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WinSun deploys 3D printed isolation wards for coronavirus medical staff

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Chinese construction 3D printing company WinSun is deploying its technology to help contain and fight the coronavirus outbreak in Hubei province. According to a recent release, WinSun plans to 3D print and ship 200 isolation wards to the region, which will be used to house medical staff.

WinSun isolation ward coronavirus
(Photo: WinSun)

To date, the company has already donated 15 isolation ward units to the Xianning Central Hospital in Hubei. There, medical workers at the front lines of fighting the coronavirus will have access to a protected rest area, where WinSun says they can feel secure. Following the delivery of the first units, the company is embarking on an ambitious plan to 3D print 200 more isolation wards.

Each printed structure measures 10 square meters, has a height of 2.8 meters and can be printed in roughly two hours. Each 3D printed unit can reportedly fit up to two beds. At a cost of about $4,000 per unit, the isolation rooms are printed from a combination of concrete and recycled materials.

The units, which meet isolation standards, are also built to withstand extreme temperatures, wind and even earthquakes. One of the biggest benefits of the 3D printed structures is their mobility. According to the Chinese construction company, the compact houses are easy to transport and set up and can easily be connected to a power supply.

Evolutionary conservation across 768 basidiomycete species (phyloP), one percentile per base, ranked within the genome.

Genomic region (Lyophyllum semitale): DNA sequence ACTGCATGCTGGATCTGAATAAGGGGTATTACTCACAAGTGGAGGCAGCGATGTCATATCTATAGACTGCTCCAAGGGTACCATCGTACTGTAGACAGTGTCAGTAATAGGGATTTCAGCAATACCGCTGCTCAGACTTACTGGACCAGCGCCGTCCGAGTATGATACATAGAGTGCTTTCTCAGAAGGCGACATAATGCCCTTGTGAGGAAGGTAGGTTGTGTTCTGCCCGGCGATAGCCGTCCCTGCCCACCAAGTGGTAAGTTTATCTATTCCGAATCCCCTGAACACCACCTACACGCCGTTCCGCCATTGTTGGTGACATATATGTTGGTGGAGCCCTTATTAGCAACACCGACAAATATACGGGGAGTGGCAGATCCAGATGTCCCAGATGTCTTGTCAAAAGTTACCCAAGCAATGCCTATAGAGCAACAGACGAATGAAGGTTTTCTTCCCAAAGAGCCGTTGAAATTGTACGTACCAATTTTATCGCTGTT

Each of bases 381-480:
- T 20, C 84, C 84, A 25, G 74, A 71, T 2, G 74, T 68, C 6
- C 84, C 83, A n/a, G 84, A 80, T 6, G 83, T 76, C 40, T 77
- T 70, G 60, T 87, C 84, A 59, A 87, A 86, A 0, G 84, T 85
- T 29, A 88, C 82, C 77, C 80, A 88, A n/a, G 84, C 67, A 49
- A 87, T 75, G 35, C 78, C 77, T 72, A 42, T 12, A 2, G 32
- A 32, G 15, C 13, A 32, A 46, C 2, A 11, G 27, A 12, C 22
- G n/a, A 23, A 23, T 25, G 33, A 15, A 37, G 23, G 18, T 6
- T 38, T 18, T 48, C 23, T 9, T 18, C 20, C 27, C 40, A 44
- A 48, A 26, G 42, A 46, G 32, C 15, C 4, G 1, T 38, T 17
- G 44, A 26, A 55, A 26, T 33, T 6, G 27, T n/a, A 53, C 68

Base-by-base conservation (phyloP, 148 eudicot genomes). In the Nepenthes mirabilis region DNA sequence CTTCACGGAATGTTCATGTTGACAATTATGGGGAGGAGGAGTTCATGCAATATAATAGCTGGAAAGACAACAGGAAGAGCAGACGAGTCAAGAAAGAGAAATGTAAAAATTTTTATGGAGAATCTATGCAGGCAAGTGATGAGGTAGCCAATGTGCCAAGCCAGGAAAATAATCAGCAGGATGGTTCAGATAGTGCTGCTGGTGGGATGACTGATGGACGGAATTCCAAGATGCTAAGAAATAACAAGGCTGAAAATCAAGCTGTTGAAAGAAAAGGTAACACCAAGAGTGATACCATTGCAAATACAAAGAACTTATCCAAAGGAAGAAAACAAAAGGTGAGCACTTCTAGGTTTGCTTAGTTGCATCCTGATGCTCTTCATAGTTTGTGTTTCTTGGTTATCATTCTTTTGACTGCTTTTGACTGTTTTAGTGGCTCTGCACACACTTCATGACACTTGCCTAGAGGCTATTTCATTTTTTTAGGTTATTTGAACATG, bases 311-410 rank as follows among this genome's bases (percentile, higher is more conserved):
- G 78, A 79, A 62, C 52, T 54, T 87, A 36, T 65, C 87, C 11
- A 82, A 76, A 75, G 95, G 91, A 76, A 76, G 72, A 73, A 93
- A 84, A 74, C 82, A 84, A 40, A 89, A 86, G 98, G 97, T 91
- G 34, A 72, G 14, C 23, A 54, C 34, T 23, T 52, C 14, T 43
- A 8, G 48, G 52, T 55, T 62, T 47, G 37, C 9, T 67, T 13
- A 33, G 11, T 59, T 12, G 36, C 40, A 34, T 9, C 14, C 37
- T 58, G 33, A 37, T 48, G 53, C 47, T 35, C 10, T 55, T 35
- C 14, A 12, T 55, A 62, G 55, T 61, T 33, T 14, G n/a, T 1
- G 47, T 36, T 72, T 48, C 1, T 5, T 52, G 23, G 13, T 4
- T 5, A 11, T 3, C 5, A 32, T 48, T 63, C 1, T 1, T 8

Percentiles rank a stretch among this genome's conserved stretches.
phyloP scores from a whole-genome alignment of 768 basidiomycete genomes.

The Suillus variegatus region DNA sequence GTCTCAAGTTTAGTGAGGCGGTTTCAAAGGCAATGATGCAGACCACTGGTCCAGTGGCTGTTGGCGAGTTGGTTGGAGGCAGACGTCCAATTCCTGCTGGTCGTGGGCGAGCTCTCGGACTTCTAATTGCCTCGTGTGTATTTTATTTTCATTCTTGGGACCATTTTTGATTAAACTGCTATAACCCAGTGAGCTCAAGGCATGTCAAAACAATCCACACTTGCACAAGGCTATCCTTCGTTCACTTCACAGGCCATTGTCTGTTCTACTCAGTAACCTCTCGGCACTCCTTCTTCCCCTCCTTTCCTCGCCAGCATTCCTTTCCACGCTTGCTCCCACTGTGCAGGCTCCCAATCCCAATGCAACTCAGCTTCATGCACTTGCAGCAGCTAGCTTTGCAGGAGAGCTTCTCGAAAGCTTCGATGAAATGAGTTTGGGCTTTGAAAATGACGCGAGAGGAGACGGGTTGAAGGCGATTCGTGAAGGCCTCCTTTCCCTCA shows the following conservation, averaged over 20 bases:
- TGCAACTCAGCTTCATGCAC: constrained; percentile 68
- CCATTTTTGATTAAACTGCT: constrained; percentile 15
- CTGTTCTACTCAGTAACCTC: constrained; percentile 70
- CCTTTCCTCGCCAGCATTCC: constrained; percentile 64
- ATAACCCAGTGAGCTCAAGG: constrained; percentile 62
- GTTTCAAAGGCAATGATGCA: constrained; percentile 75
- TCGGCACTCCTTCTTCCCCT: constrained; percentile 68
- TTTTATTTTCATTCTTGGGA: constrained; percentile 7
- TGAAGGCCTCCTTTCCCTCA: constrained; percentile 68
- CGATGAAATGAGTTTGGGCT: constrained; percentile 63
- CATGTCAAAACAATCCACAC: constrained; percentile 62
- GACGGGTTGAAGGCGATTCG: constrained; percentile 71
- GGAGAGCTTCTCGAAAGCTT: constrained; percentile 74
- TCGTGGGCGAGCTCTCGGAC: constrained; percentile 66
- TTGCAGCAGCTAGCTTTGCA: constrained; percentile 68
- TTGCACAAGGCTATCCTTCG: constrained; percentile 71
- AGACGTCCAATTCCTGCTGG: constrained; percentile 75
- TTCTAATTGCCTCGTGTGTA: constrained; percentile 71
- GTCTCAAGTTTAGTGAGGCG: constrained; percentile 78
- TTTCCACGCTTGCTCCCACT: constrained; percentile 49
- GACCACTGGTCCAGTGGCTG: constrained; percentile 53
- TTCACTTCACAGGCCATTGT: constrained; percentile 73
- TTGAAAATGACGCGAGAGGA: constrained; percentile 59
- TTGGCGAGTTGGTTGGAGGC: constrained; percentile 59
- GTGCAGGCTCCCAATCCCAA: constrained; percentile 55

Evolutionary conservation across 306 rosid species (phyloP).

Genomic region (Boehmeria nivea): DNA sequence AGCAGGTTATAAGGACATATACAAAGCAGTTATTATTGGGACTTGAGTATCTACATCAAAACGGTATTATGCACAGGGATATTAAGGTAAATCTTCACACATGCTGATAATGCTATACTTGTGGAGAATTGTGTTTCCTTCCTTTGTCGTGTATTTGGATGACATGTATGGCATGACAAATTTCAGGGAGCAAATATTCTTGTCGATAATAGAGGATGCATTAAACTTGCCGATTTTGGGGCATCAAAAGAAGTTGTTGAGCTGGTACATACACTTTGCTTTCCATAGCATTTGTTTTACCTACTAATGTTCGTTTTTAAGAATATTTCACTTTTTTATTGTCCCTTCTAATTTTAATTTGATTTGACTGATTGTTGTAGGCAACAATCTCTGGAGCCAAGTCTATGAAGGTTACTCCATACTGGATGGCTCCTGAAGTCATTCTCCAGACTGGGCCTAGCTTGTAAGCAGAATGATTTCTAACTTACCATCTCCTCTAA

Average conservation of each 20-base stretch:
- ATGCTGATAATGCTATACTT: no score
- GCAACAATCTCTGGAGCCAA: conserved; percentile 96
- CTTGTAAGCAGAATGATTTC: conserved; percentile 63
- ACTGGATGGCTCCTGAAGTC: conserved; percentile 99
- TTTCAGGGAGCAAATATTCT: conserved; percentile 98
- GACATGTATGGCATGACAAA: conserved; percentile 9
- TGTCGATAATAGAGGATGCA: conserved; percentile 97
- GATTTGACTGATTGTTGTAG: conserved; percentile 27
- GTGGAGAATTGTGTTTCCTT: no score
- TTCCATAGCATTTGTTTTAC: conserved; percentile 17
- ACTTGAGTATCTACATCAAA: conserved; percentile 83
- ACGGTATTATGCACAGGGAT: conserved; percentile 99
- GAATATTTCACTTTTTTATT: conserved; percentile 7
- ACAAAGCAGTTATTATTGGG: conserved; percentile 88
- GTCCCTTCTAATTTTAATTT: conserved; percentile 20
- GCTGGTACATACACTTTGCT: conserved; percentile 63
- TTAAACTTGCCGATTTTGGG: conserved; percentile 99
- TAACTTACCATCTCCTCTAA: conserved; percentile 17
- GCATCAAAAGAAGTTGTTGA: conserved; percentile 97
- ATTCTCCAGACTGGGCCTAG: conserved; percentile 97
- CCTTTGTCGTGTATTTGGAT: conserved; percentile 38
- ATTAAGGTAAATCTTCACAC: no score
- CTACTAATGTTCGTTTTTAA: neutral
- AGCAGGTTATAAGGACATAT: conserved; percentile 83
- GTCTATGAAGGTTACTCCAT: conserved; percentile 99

WinSun isolation ward coronavirus
(Photo: WinSun)

The 3D printed structures being deployed were not originally designed as isolation wards. WinSun says it adapted a design for an existing mobile home. Originally, the 3D printed home was destined for tourism, but it turns out the compact structure can also be useful for isolated and temporary housing.

Interestingly, it seems the 3D printed isolation wards will be sent to hospitals through a sort of subscription plan, where customers or interested parties can pay to have a concrete house shipped to a particular region. WinSun has also reached out to a number of national and corporate social groups to support its initiative and is looking for resources to complete its units, such as solar panels, doors and windows, electrical appliances and more.

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Tess Boissonneault

Tess Boissonneault is a Montreal-based content writer and editor with five years of experience covering the additive manufacturing world. She has a particular interest in amplifying the voices of women working within the industry and is an avid follower of the ever-evolving AM sector. Tess holds a master's degree in Media Studies from the University of Amsterdam.

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